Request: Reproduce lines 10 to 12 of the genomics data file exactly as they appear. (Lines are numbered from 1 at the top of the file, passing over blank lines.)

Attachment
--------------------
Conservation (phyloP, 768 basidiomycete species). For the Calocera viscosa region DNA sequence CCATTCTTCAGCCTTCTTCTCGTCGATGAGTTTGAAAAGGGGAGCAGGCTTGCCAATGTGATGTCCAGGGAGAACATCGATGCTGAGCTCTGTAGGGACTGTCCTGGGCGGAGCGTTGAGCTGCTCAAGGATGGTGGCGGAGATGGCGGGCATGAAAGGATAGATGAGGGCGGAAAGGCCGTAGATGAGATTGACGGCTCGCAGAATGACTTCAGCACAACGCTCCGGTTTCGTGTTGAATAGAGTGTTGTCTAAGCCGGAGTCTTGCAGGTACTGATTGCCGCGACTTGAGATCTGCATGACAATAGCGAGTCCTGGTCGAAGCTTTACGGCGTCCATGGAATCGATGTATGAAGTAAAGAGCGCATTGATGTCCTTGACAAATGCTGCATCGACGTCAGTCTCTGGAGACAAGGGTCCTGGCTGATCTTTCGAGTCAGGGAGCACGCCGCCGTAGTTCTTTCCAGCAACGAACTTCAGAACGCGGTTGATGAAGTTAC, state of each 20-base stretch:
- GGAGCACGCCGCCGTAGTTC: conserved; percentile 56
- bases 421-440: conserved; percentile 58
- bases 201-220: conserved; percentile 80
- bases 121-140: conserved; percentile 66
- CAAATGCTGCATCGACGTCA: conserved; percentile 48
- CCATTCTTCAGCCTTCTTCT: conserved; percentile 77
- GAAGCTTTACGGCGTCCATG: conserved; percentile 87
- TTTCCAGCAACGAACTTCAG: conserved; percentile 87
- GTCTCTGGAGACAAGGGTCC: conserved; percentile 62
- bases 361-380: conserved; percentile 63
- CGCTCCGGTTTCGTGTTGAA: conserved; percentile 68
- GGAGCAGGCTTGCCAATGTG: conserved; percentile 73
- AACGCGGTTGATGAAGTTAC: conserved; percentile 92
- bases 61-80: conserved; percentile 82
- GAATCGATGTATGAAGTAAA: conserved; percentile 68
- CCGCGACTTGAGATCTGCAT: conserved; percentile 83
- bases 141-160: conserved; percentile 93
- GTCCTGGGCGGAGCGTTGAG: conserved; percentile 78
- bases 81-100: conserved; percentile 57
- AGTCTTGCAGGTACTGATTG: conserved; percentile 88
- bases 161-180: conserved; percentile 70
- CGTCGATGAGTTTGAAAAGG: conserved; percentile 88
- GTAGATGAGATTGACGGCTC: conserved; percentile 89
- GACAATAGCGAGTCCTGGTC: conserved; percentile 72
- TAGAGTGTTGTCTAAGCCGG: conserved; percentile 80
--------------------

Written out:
- GTCTCTGGAGACAAGGGTCC: conserved; percentile 62
- bases 361-380: conserved; percentile 63
- CGCTCCGGTTTCGTGTTGAA: conserved; percentile 68